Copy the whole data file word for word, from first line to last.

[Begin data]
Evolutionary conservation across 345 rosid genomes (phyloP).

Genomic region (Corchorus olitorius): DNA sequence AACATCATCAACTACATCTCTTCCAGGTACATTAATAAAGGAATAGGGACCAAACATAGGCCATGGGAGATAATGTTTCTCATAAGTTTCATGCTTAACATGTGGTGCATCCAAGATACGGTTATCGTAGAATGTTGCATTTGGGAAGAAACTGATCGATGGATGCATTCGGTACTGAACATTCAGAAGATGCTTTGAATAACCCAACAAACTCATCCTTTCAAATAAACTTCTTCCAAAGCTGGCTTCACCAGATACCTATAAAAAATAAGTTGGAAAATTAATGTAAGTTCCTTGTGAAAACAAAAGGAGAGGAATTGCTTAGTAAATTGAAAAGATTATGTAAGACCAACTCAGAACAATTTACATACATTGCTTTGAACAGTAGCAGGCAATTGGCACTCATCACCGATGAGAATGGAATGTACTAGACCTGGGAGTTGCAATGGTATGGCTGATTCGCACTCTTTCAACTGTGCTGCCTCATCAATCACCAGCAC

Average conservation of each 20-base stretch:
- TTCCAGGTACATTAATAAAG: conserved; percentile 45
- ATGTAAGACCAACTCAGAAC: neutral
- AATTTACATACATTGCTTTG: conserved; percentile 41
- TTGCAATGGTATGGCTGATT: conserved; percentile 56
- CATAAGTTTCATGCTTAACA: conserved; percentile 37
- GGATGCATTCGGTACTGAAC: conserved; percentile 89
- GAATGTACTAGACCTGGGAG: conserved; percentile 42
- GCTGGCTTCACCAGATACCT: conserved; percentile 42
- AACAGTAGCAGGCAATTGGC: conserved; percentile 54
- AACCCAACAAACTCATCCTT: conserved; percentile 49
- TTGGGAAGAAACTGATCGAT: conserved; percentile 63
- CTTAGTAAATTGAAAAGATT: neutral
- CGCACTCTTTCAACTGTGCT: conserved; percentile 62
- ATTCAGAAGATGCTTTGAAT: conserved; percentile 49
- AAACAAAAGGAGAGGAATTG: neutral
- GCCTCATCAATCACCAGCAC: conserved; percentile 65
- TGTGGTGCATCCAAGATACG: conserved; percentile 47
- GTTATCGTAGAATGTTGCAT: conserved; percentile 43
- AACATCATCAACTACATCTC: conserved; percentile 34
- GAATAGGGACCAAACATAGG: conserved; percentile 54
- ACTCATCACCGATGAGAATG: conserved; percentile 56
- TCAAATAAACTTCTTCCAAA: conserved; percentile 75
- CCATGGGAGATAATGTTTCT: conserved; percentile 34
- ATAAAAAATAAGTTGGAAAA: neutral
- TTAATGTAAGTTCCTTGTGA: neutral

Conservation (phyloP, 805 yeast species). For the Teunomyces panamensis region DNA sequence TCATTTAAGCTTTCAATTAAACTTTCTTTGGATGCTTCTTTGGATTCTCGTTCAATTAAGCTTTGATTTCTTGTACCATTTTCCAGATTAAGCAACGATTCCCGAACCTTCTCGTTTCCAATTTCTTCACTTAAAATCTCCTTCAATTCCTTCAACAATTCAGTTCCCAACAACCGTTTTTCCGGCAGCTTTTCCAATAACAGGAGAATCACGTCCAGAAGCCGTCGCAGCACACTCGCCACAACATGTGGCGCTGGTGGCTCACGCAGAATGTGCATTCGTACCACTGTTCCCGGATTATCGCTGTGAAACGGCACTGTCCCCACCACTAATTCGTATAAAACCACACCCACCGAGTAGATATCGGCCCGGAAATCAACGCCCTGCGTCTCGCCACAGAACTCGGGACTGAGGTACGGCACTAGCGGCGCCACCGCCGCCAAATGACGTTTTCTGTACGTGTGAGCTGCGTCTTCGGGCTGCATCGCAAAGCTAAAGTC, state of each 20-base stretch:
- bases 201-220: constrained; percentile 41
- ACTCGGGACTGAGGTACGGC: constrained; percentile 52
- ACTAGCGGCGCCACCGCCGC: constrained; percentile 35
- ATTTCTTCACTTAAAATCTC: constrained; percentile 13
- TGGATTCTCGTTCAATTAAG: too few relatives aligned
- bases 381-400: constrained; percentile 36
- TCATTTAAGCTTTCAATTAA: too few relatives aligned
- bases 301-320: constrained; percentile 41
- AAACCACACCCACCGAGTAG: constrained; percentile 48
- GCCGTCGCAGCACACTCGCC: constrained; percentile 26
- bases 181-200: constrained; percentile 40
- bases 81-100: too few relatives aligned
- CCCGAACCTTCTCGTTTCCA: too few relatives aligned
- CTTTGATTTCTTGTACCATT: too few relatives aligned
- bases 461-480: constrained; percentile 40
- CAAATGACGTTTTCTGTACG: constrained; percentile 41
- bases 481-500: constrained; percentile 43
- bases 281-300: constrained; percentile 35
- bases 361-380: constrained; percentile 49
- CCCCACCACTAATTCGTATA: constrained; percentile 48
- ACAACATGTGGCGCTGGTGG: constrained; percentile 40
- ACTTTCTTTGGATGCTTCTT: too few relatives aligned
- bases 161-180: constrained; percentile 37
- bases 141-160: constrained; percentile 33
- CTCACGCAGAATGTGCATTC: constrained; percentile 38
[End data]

Evolutionary conservation across 345 rosid genomes (phyloP).

Genomic region (Corchorus olitorius): DNA sequence AACATCATCAACTACATCTCTTCCAGGTACATTAATAAAGGAATAGGGACCAAACATAGGCCATGGGAGATAATGTTTCTCATAAGTTTCATGCTTAACATGTGGTGCATCCAAGATACGGTTATCGTAGAATGTTGCATTTGGGAAGAAACTGATCGATGGATGCATTCGGTACTGAACATTCAGAAGATGCTTTGAATAACCCAACAAACTCATCCTTTCAAATAAACTTCTTCCAAAGCTGGCTTCACCAGATACCTATAAAAAATAAGTTGGAAAATTAATGTAAGTTCCTTGTGAAAACAAAAGGAGAGGAATTGCTTAGTAAATTGAAAAGATTATGTAAGACCAACTCAGAACAATTTACATACATTGCTTTGAACAGTAGCAGGCAATTGGCACTCATCACCGATGAGAATGGAATGTACTAGACCTGGGAGTTGCAATGGTATGGCTGATTCGCACTCTTTCAACTGTGCTGCCTCATCAATCACCAGCAC

Average conservation of each 20-base stretch:
- TTCCAGGTACATTAATAAAG: conserved; percentile 45
- ATGTAAGACCAACTCAGAAC: neutral
- AATTTACATACATTGCTTTG: conserved; percentile 41
- TTGCAATGGTATGGCTGATT: conserved; percentile 56
- CATAAGTTTCATGCTTAACA: conserved; percentile 37
- GGATGCATTCGGTACTGAAC: conserved; percentile 89
- GAATGTACTAGACCTGGGAG: conserved; percentile 42
- GCTGGCTTCACCAGATACCT: conserved; percentile 42
- AACAGTAGCAGGCAATTGGC: conserved; percentile 54
- AACCCAACAAACTCATCCTT: conserved; percentile 49
- TTGGGAAGAAACTGATCGAT: conserved; percentile 63
- CTTAGTAAATTGAAAAGATT: neutral
- CGCACTCTTTCAACTGTGCT: conserved; percentile 62
- ATTCAGAAGATGCTTTGAAT: conserved; percentile 49
- AAACAAAAGGAGAGGAATTG: neutral
- GCCTCATCAATCACCAGCAC: conserved; percentile 65
- TGTGGTGCATCCAAGATACG: conserved; percentile 47
- GTTATCGTAGAATGTTGCAT: conserved; percentile 43
- AACATCATCAACTACATCTC: conserved; percentile 34
- GAATAGGGACCAAACATAGG: conserved; percentile 54
- ACTCATCACCGATGAGAATG: conserved; percentile 56
- TCAAATAAACTTCTTCCAAA: conserved; percentile 75
- CCATGGGAGATAATGTTTCT: conserved; percentile 34
- ATAAAAAATAAGTTGGAAAA: neutral
- TTAATGTAAGTTCCTTGTGA: neutral

Conservation (phyloP, 805 yeast species). For the Teunomyces panamensis region DNA sequence TCATTTAAGCTTTCAATTAAACTTTCTTTGGATGCTTCTTTGGATTCTCGTTCAATTAAGCTTTGATTTCTTGTACCATTTTCCAGATTAAGCAACGATTCCCGAACCTTCTCGTTTCCAATTTCTTCACTTAAAATCTCCTTCAATTCCTTCAACAATTCAGTTCCCAACAACCGTTTTTCCGGCAGCTTTTCCAATAACAGGAGAATCACGTCCAGAAGCCGTCGCAGCACACTCGCCACAACATGTGGCGCTGGTGGCTCACGCAGAATGTGCATTCGTACCACTGTTCCCGGATTATCGCTGTGAAACGGCACTGTCCCCACCACTAATTCGTATAAAACCACACCCACCGAGTAGATATCGGCCCGGAAATCAACGCCCTGCGTCTCGCCACAGAACTCGGGACTGAGGTACGGCACTAGCGGCGCCACCGCCGCCAAATGACGTTTTCTGTACGTGTGAGCTGCGTCTTCGGGCTGCATCGCAAAGCTAAAGTC, state of each 20-base stretch:
- bases 201-220: constrained; percentile 41
- ACTCGGGACTGAGGTACGGC: constrained; percentile 52
- ACTAGCGGCGCCACCGCCGC: constrained; percentile 35
- ATTTCTTCACTTAAAATCTC: constrained; percentile 13
- TGGATTCTCGTTCAATTAAG: too few relatives aligned
- bases 381-400: constrained; percentile 36
- TCATTTAAGCTTTCAATTAA: too few relatives aligned
- bases 301-320: constrained; percentile 41
- AAACCACACCCACCGAGTAG: constrained; percentile 48
- GCCGTCGCAGCACACTCGCC: constrained; percentile 26
- bases 181-200: constrained; percentile 40
- bases 81-100: too few relatives aligned
- CCCGAACCTTCTCGTTTCCA: too few relatives aligned
- CTTTGATTTCTTGTACCATT: too few relatives aligned
- bases 461-480: constrained; percentile 40
- CAAATGACGTTTTCTGTACG: constrained; percentile 41
- bases 481-500: constrained; percentile 43
- bases 281-300: constrained; percentile 35
- bases 361-380: constrained; percentile 49
- CCCCACCACTAATTCGTATA: constrained; percentile 48
- ACAACATGTGGCGCTGGTGG: constrained; percentile 40
- ACTTTCTTTGGATGCTTCTT: too few relatives aligned
- bases 161-180: constrained; percentile 37
- bases 141-160: constrained; percentile 33
- CTCACGCAGAATGTGCATTC: constrained; percentile 38